UAE to rebuild Iraq’s iconic Mosul mosque destroyed in Daesh fight

1 / 2
A view of the destroyed Al-Nuri mosque in the old city of Mosul is seen on April 23, 2018. (AFP)
2 / 2
Updated 23 April 2018
0

UAE to rebuild Iraq’s iconic Mosul mosque destroyed in Daesh fight

  • UAE donates over $50mn to reconstruct Mosul’s Great Mosque of Al-Nuri
  • The five-year project aims to give hope to Iraqi youths

BAGHDAD: The United Arab Emirates and Iraq on Monday launched a joint effort to reconstruct Mosul’s Great Mosque of Al-Nuri and its iconic leaning minaret, ravaged last year during battles to retake the city from militants.
During the ceremony at Baghdad’s National Museum, UAE Culture Minister Noura Al-Kaabi said her country would put forward $50.4 million (41.2 million euros) for the task.
“The five-year project is not just about rebuilding the mosque, the minaret and the infrastructure, but also about giving hope to young Iraqis,” she said.
“The millenia-old civilization must be preserved.”
The deal was signed by Kaabi and her Iraqi counterpart, Faryad Rawanduzi, in the presence of UNESCO’s Iraq representative Louise Haxthausen.
“This is an ambitious, highly symbolic project for the resurrection of Mosul and Iraq,” said Haxthausen.
“The work has already begun, the site is now protected... we must first clear the site, remove the rubble (and) document, before we can begin reconstructing the mosque and its minaret.”
The famed 12th century mosque and its leaning minaret — dubbed “the hunchback,” or Al-Habda, by locals — was destroyed in June 2017.
The Iraqi army accused Daesh militants of destroying it with explosives as Iraqi forces steadily retook ground in the embattled city.
It was in this mosque in 2014 that Daesh’s self-proclaimed “caliph,” Abu Bakr Al-Baghdadi, made his only public appearance as leader. His whereabouts are still unknown.
Kaabi, the Emirati minister, called on the international community “to unite to protect universal heritage sites, especially those in our Arab region” in theaters of conflict.
The Al-Nuri mosque is named after Nureddine Al-Zinki, who once ruled over Aleppo and Mosul and ordered the construction of the mosque in 1172.
Al-Habda, which maintained the same structure for nine centuries, was one of the only remnants of the original construction.
Decorated with geometric brick designs, the minaret was long a symbol of the city.
It was printed on 10,000 Iraqi dinar banknotes before it became a symbol of Daesh rule, when the militants planted their black flag at the top of its 45-meter spire.
“This is a historic partnership, the largest and unprecedented cooperation to rebuild cultural heritage in Iraq ever,” UNESCO chief Audrey Azoulay said in a statement.
The first year of reconstruction will focus on documenting and clearing the site, UNESCO said.
The following four years will focus on the restoration and “faithful reconstruction” of the mosque, its minaret as well as the city’s historic gardens and open spaces.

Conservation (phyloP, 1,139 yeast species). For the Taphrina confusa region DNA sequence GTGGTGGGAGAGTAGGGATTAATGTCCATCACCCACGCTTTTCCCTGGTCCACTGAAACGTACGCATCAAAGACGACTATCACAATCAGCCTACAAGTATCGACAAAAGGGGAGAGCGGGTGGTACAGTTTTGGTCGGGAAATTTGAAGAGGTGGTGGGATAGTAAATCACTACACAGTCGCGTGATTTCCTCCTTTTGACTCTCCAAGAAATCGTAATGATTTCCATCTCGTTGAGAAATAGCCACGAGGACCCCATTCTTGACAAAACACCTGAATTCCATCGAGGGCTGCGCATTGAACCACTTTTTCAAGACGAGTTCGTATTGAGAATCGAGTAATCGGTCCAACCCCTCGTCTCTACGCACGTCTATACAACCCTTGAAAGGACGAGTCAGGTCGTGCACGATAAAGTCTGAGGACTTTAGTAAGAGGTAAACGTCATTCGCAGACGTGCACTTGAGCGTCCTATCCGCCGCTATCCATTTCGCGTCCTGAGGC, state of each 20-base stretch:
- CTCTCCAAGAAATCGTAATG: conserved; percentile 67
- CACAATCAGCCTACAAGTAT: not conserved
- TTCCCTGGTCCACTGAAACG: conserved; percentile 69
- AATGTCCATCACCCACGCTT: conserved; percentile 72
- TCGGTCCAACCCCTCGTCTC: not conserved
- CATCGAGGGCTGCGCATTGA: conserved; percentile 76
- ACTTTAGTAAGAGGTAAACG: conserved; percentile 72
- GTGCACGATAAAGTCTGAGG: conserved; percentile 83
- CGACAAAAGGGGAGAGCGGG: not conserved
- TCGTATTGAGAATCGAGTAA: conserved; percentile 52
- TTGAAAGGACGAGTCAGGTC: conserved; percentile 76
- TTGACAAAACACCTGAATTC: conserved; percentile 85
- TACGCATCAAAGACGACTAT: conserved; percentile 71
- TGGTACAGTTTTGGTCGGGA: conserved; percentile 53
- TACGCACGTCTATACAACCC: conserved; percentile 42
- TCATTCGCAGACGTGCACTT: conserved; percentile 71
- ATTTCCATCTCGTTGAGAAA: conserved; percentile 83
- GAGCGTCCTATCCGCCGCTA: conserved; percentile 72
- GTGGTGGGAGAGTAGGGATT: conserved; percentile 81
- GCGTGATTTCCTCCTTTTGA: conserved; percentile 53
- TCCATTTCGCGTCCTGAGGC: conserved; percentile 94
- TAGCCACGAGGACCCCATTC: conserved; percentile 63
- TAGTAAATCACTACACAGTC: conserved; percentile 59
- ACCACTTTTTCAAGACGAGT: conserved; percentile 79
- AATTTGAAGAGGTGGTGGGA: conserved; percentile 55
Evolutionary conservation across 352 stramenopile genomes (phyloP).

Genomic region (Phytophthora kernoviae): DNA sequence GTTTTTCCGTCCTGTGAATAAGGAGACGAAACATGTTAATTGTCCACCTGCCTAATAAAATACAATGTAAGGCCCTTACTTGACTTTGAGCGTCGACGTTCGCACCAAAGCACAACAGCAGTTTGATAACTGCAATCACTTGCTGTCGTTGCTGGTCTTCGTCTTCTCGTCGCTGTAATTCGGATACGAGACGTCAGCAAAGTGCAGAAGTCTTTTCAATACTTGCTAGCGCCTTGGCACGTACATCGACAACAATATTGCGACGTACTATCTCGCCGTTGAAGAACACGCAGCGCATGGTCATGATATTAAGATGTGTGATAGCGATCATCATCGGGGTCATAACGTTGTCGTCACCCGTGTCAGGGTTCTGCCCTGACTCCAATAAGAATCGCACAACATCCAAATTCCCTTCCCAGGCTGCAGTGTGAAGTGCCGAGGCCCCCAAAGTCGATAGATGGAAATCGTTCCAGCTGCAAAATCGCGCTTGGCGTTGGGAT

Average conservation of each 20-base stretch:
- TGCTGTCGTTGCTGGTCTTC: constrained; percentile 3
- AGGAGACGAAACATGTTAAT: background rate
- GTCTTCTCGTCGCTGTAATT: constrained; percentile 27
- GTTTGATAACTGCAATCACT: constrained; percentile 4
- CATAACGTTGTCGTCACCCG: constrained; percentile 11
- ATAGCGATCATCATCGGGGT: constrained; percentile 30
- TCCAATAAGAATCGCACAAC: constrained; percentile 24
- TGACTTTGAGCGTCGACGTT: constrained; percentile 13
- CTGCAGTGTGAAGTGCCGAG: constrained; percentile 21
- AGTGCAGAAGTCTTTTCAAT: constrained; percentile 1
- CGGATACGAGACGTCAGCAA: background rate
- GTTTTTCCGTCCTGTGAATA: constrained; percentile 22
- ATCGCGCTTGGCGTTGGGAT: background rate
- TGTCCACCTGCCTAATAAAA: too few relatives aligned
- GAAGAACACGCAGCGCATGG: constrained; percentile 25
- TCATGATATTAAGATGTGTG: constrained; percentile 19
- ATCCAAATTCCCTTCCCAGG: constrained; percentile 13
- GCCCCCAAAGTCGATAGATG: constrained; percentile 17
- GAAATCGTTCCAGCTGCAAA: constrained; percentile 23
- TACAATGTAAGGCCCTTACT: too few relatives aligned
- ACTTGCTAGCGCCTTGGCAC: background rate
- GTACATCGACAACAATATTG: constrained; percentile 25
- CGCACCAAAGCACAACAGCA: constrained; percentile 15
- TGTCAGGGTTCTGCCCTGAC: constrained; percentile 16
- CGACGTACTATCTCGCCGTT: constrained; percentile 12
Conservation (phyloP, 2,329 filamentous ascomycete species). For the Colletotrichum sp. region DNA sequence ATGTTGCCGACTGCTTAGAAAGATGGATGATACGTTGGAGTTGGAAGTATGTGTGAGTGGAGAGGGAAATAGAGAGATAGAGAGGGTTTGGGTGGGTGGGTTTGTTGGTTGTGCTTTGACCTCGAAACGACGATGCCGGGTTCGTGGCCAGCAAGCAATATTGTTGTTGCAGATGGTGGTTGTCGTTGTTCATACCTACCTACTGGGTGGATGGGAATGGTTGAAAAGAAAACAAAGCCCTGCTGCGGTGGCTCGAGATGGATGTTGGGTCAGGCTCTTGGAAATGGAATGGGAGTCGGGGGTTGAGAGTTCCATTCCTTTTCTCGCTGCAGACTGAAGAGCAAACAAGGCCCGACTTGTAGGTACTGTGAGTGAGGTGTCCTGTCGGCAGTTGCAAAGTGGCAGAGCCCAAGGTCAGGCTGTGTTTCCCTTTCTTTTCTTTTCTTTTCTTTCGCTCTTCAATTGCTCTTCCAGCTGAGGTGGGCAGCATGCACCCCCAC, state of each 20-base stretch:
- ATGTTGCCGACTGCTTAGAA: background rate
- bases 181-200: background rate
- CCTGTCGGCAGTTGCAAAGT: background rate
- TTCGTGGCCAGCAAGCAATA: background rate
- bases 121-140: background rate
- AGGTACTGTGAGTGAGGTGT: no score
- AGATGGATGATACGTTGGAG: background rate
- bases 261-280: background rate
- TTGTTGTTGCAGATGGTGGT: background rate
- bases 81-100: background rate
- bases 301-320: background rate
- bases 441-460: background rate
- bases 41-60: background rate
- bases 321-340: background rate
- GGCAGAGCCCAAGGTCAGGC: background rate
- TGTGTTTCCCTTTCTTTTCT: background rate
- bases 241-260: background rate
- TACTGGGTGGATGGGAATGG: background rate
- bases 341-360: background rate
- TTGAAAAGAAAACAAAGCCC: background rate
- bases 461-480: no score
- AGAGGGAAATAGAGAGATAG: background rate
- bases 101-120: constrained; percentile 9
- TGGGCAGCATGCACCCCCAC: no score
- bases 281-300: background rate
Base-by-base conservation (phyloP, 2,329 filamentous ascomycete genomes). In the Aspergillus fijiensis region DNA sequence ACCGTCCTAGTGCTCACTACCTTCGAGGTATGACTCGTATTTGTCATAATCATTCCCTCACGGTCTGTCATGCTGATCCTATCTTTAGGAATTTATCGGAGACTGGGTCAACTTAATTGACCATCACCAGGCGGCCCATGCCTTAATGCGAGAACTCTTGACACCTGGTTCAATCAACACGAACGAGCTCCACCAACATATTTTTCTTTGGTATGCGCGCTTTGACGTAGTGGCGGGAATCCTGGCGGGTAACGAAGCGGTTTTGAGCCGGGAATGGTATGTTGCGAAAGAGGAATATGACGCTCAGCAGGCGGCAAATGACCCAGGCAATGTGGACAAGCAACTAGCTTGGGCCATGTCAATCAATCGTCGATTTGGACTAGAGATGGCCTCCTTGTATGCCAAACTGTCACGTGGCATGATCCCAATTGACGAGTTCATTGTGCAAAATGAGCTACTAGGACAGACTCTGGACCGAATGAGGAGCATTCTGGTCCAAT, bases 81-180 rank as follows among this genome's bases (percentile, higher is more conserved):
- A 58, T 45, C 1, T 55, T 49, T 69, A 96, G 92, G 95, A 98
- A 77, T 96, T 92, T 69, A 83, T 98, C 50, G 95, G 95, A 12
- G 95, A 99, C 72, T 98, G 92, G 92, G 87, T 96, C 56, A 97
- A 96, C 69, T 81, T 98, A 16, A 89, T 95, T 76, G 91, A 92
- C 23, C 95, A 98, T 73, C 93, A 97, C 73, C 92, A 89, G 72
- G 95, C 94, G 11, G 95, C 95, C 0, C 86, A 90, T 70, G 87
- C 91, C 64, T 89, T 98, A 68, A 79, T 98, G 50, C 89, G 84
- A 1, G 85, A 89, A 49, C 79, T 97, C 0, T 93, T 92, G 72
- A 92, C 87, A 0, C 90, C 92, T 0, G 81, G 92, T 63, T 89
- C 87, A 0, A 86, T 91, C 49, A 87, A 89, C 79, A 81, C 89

Citizen journalist among 11 civilians killed in northwest Syria

Updated 32 min 55 sec ago
0

Citizen journalist among 11 civilians killed in northwest Syria

  • Anas Al-Dyab, a photographer and videographer in his early 20s, was a member of the White Helmets

KHAN SHEIKHUN: A young citizen journalist was among 11 civilians killed in air raids on Syria’s Idlib region Sunday, rescue workers and a monitor said, as he filmed the Russia-backed regime bombardment of the battered enclave.
Anas Al-Dyab, a photographer and videographer in his early 20s, was a member of the White Helmets who also contributed to AFP.
He was killed in Russian air strikes in the town of Khan Sheikhun, rescuers and the Syrian Observatory for Human Rights said.
The White Helmets, rescue workers in rebel areas named after their distinctive hard hats, said the group “mourns the fall of a hero Anas Al-Dyab, a volunteer and media activist with the Syrian Civil Defense Center in Idlib,” in a Twitter post.
An AFP journalist saw White Helmet members gather to bid farewell to their friend, whose body was laid on a thick red blanket.
The Damascus regime and its Russian ally have stepped up their deadly bombardment of the jihadist-run region of Idlib since late April, despite a September buffer zone deal to protect the region of some three million people from a massive military assault.
Khan Sheikhun, a town in the south of Idlib, has been particularly hit, forcing thousands to flee their homes there, according to the United Nations.
But Dyab “chose to remain with his fellow volunteers in Khan Sheikhun till today,” the White Helmets said.
Raed Al-Saleh, the head of the White Helmets, said Dyab was killed while “trying to show the world what’s going on in Syria.”
“It’s a great loss,” he said.
Dyab, who was single, leaves behind his parents and three brothers, one of whom is held by the Damascus regime, Saleh said.
The Observatory said Dyab was hiding in the cellar of a three-story building with two members of the Jaish Al-Ezza rebel group when the strike happened.
Also on Sunday, regime air strikes killed 10 other civilians including three children in other parts of the bastion, said the Britain-based monitor, which relies on sources inside Syria for its information.
Syria’s former Al-Qaeda affiliate Hayat Tahrir Al-Sham in January took full administrative control of the Idlib region, although other jihadists and rebels are also present.
The Idlib region is supposed to be protected by a September 2018 deal between Russia and rebel backer Turkey, but a buffer zone planned under that accord was never fully implemented.
The White Helmets, who are backed by the West, were nominated for the Nobel Peace Prize in 2016.
But Moscow and Damascus accuse the group of backing rebels and jihadists.
Syria’s war has killed a total of more than 370,000 people and displaced millions since it started in 2011 with a brutal crackdown on anti-government protests.